ETA: Jitensha has posted a status update on DA that discusses, among other things, being traumatized by the toxic entitlement that some people in the size community have.
EATA: Can’t help thinking this is related:
Daily Dot has a brief article up about “giantess vore,” and they cite Spitty and Arctic Giantess, two size creators I’m very happy to see get wider mention. A dozen other creators get linked, as well. Despite the headline, the (very short) article emphasizes that size kinksters come in all genders and orientations.
This thread on Aborigen‘s Twitter conflates a number of issues that have been concerning me off and on ever since I started writing size smut for publication. I’m going to lay out my current thinking on these and related topics, and as always, I am speaking only for myself, and I invite comments, questions, rebuttals, and other opinions in the replies.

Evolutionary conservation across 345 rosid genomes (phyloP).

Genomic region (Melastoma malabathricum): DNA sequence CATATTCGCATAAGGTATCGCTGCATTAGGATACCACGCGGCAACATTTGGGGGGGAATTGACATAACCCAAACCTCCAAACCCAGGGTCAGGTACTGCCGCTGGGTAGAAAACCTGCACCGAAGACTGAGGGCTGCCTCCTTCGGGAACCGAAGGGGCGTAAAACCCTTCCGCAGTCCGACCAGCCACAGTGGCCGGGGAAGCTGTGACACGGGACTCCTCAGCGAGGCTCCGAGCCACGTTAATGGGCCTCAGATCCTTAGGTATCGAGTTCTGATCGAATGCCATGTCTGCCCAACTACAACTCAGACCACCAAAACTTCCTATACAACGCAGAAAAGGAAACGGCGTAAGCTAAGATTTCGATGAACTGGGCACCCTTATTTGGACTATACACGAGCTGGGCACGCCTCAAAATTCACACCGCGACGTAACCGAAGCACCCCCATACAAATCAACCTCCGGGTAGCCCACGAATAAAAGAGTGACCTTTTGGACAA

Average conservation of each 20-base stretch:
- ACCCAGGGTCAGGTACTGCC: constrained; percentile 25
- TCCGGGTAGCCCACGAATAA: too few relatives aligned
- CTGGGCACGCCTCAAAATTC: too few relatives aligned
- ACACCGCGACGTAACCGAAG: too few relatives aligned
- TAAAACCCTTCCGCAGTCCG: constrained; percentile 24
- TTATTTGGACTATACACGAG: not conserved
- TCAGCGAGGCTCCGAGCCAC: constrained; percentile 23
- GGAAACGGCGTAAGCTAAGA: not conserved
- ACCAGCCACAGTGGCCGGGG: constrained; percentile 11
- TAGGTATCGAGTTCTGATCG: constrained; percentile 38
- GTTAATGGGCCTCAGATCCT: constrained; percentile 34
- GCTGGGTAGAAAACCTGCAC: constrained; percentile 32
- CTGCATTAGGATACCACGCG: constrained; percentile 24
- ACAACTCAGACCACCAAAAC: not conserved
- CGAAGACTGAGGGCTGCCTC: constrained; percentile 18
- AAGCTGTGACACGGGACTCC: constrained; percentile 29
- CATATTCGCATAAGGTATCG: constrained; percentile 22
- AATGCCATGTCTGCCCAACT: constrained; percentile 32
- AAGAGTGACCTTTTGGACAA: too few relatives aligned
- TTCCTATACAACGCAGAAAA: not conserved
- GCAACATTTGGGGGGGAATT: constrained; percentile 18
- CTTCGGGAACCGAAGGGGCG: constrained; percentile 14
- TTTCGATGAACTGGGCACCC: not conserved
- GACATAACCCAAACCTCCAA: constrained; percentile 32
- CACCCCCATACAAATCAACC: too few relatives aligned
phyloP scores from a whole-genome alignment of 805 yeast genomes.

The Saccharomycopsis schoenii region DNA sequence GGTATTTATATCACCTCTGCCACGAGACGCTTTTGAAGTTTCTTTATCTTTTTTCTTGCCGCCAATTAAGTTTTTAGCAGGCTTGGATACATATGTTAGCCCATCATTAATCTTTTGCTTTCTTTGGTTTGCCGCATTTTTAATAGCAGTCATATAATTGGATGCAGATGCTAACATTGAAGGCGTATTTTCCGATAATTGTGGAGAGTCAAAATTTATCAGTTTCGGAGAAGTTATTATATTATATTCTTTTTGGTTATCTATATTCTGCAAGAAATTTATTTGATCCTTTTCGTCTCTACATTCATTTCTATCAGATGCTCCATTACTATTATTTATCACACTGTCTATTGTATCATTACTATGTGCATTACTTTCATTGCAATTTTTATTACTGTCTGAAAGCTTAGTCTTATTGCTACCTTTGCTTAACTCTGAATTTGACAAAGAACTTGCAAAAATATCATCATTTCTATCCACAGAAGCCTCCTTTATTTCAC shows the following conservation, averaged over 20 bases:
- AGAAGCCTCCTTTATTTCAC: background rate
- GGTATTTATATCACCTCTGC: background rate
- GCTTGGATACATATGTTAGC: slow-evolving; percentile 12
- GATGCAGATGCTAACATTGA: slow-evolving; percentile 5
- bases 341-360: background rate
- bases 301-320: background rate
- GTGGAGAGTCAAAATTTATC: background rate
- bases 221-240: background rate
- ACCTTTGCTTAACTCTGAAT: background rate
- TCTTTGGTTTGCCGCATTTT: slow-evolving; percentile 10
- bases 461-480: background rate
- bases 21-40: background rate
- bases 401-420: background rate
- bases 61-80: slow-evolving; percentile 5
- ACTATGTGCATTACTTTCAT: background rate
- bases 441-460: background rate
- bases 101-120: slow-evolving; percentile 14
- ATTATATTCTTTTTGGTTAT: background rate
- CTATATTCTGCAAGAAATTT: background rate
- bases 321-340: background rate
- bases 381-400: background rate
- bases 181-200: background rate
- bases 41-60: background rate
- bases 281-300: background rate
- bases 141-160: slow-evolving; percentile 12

The most immediate concern is that of objectification, which is not of course restricted to size smut (although there is a size-related pitfall, more on this later). The reason why objectification is, well, objectionable is that it treats the object of desire as just that, an object rather than a whole person with a history, desires, and agency of their own. This does not mean—as I believed in my misspent youth—that attraction to someone’s appearance is inherently objectifying or degrading.
A related phenomenon is fetishization, an intense attraction to or obsession with a specific characteristic or activity that assumes a greater importance than respecting the person possessing that characteristic or engaging in that activity. Indulging a fetish is to constantly risk losing sight of everything and everyone else. Being on the receiving end of fetishistic attention is a hollow experience at best.
These are examples of harmful conduct between real people in real life. Is art that invokes such conduct involving fictional people also harmful? Does porn have a greater or lesser responsibility than art to minimize harm?